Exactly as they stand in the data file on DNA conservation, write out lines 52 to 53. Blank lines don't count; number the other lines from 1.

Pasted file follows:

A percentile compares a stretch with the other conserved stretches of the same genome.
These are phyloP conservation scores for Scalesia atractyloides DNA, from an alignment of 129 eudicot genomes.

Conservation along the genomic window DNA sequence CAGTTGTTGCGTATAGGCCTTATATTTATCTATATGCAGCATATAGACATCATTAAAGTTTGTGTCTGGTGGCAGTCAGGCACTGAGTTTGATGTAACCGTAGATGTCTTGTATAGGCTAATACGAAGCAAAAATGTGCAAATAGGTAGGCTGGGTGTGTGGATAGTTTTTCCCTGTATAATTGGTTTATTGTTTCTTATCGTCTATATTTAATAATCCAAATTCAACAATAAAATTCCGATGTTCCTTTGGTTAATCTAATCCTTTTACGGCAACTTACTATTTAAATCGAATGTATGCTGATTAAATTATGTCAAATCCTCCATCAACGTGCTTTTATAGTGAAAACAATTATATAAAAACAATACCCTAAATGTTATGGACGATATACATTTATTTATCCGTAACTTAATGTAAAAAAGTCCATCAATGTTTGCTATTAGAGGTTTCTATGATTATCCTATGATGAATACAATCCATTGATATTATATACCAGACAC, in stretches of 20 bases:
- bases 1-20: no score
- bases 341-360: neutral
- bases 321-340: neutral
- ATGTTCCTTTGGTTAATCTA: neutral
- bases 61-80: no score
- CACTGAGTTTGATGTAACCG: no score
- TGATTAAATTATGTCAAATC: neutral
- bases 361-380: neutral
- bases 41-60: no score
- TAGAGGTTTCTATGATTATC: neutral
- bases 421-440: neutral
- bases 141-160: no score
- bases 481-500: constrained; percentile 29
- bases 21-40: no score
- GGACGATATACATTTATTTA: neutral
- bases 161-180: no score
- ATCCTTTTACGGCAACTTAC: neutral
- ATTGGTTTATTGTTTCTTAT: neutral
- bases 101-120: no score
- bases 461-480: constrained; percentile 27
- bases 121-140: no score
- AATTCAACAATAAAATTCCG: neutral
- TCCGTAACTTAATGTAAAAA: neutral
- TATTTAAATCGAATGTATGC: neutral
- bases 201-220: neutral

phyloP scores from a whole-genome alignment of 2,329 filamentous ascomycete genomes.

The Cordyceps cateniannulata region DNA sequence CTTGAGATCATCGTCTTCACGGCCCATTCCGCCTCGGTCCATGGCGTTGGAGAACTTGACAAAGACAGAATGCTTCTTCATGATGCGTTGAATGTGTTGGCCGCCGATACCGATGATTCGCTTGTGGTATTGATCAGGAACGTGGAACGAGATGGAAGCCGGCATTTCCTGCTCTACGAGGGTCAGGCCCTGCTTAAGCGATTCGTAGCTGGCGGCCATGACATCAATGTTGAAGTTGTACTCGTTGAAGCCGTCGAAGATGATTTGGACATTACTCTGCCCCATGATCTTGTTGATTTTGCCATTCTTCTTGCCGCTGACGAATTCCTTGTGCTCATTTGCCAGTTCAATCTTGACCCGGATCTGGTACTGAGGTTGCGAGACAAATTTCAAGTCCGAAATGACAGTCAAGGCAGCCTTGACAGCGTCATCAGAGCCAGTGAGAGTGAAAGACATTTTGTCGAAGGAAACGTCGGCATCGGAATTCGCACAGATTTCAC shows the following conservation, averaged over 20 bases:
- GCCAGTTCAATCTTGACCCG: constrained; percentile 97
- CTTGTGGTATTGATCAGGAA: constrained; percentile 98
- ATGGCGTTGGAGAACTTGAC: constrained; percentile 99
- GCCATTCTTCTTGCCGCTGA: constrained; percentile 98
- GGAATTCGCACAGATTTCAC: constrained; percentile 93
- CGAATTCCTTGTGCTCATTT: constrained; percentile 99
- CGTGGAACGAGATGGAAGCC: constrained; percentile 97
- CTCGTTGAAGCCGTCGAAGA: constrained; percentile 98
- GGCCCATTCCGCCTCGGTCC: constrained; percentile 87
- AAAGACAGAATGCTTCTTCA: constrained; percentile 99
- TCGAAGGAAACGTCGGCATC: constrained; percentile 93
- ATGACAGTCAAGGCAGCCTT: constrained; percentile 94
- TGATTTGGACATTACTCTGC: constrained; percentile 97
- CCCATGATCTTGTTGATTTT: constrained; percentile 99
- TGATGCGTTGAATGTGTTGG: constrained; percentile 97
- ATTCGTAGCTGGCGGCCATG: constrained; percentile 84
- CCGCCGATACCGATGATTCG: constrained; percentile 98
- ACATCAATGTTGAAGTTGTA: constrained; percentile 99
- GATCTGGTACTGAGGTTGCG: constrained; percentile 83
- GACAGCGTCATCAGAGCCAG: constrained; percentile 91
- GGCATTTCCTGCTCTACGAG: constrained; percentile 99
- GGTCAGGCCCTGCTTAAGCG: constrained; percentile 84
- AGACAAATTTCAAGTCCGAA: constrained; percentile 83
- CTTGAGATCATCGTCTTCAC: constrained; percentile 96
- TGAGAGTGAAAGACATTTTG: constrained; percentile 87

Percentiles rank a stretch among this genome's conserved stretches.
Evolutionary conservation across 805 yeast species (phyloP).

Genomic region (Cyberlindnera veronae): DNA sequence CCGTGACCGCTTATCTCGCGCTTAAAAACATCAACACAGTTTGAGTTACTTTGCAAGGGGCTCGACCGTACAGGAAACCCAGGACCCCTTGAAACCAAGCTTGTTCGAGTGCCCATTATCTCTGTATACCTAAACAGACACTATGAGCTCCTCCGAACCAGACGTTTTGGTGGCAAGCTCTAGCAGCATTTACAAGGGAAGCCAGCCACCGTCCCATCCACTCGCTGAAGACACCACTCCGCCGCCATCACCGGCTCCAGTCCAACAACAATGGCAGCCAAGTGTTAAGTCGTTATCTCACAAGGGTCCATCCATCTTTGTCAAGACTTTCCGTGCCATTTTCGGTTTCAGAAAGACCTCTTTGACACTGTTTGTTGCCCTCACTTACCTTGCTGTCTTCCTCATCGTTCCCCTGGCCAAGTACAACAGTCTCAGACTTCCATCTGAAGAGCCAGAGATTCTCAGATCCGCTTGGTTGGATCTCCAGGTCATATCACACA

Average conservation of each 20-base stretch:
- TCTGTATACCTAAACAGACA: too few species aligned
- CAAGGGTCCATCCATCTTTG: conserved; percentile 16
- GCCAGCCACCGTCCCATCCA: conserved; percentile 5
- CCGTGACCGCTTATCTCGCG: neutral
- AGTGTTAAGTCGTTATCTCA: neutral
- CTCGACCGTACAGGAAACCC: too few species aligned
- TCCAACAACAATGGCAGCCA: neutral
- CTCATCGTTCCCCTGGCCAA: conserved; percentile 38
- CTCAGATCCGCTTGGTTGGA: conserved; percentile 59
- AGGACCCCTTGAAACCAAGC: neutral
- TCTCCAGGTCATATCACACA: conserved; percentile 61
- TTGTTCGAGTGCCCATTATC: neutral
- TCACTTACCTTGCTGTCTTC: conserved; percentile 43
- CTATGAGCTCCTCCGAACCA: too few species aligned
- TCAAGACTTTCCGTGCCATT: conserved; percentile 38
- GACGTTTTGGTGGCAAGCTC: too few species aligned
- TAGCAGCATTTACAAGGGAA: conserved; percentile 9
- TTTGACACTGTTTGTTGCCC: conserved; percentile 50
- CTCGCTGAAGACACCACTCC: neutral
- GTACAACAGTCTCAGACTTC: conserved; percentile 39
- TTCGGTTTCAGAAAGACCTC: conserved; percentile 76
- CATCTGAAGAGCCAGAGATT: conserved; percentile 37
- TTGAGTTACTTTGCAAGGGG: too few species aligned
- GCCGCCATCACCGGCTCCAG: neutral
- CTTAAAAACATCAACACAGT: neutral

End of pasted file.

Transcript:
- GGTCAGGCCCTGCTTAAGCG: constrained; percentile 84
- AGACAAATTTCAAGTCCGAA: constrained; percentile 83